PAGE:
Describe and Assess the Evidence That Socialisation Plays a Major Part in Determining Human Behaviour.

1735 Words May 31st, 2009 7 Pages
Socialisation refers to the process of learning one’s culture and how to live within it. The process of socialisation involves the transmission of culture from one generation to the next. It is during socialisation that individuals learn the values and norms that play such an important part in shaping human behaviour. Socialisation provides the skills and habits necessary for acting and participating within one’s society.

Charles Cooley divided socialisation into two stages – primary and secondary socialisation. Primary socialisation is the early years of our socialisation. It occurs when a child learns the attitudes, values and actions appropriate to individuals as members of a particular culture. The most important agency of primary
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Anna was born to an unmarried woman, a fact that enraged the woman's father. At first forbidden to bring the child into the house, Anna's mother attempted to place her in a children's home. When this plan proved too expensive, Anna was moved to a series of foster homes. Finally, at the age of six months, the child was returned to her mother. Because of the grandfather's hostility, Anna was confined to an attic room where she was given only a minimum of care. She was undernourished and emaciated and received almost no human contact. She was not spoken to, held, bathed, or loved.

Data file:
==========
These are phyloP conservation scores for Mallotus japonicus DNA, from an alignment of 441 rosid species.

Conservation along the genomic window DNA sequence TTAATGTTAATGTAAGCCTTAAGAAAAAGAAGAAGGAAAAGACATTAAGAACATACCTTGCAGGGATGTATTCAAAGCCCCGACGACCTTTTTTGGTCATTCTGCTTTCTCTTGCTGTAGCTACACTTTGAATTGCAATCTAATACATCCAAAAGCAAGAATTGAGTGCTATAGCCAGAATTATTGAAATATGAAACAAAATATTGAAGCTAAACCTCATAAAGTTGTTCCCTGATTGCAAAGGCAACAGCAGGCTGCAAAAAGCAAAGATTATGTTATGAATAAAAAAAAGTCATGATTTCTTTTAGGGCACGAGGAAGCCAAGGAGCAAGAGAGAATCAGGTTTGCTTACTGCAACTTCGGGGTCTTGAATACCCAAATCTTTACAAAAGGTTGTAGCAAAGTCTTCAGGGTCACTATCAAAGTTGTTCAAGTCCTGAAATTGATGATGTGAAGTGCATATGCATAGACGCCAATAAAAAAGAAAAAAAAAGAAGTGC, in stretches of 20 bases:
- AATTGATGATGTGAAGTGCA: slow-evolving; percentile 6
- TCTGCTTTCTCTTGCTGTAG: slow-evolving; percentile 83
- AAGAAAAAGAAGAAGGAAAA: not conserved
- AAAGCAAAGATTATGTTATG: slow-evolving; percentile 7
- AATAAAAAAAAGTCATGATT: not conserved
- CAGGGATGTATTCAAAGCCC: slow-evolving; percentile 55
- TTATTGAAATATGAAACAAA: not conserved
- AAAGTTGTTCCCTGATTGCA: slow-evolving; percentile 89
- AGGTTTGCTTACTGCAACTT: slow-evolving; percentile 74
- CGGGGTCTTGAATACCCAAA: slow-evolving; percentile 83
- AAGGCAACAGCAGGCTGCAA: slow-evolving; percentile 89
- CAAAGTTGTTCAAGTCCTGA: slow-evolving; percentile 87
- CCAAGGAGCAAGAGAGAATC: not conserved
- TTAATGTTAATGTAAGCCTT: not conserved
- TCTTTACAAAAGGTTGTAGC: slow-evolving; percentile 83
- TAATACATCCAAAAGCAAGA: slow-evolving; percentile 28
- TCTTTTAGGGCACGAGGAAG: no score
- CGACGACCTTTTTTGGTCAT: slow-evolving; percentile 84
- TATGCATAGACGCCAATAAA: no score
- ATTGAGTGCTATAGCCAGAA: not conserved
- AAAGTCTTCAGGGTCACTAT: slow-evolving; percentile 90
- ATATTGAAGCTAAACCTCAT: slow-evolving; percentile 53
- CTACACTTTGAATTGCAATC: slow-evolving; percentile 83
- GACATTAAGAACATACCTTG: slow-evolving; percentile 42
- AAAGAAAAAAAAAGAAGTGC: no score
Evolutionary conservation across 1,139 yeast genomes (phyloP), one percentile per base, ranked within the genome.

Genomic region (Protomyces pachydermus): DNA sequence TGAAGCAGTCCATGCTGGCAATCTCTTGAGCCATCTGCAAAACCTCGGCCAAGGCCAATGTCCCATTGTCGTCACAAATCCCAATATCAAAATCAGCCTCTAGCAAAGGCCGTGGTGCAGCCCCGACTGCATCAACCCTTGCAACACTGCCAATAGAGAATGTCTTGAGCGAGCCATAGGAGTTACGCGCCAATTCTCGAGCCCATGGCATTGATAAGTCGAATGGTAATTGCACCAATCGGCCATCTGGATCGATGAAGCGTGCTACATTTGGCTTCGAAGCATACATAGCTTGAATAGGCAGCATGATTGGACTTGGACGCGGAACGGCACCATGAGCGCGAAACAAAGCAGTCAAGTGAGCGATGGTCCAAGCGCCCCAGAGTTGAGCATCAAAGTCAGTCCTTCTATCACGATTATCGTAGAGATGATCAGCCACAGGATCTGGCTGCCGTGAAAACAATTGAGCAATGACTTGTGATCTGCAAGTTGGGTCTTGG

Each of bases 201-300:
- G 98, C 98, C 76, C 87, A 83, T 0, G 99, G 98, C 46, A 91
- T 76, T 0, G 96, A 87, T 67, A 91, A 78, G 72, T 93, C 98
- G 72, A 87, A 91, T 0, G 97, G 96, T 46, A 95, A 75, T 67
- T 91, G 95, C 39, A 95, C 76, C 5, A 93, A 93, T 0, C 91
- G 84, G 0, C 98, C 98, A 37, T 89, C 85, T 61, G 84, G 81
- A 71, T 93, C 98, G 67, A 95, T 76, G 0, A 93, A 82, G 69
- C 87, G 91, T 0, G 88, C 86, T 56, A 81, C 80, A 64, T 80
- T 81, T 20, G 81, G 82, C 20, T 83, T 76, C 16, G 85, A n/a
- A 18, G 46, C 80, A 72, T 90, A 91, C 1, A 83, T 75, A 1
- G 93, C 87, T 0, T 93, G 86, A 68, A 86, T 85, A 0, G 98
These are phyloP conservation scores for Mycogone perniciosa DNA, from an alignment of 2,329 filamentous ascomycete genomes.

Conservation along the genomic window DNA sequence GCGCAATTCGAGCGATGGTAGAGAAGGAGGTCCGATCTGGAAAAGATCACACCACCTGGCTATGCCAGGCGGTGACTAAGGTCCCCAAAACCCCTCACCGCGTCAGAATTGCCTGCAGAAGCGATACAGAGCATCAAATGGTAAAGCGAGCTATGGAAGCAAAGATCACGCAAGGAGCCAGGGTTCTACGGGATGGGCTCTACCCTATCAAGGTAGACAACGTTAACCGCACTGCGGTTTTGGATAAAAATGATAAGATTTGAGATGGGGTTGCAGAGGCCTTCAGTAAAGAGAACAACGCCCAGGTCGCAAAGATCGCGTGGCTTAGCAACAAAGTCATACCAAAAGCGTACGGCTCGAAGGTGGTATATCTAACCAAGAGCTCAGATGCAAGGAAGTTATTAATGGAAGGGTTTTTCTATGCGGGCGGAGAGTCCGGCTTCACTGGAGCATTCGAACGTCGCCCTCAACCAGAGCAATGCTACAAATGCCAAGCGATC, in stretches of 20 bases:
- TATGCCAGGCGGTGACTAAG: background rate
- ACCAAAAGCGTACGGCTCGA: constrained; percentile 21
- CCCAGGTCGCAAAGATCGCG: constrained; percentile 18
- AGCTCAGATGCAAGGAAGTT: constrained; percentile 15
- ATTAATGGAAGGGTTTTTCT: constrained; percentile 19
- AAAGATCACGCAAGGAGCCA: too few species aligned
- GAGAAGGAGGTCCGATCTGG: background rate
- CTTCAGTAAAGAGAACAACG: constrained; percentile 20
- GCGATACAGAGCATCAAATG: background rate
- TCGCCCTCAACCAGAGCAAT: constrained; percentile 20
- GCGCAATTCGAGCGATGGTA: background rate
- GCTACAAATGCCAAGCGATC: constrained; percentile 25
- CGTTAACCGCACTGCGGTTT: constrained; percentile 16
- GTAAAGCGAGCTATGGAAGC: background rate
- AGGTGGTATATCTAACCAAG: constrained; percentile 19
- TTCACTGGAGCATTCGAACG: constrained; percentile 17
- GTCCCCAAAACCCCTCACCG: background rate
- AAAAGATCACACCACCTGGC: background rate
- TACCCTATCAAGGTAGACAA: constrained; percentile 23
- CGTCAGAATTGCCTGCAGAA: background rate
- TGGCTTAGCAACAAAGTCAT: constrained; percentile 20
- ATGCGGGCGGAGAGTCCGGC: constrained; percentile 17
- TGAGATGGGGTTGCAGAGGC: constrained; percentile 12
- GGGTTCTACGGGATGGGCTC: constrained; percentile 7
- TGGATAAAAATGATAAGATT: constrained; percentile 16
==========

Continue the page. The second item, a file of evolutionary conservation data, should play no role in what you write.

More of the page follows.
Anna was finally discovered by a social worker in 1938. At six years of age, Anna was little more than a skeleton. She could not walk, talk, or feed herself. Her face was expressionless, and she showed no interest in other people. Over time, though, Anna made some progress. She learned to walk, feed herself, and brush her teeth. She could also talk in phrases and follow simple directions. However, Anna died at the age of 10, probably as a result of her earlier isolation.
The story of Isabelle has a somewhat happier ending. Isabelle, whose mother was also unmarried, was found at about the same time as Anna. The child's grandfather kept her and her deaf mother confined to a dark room. Although deprived of a normal cultural environment, Isabelle have the advantage of her mother's company. But
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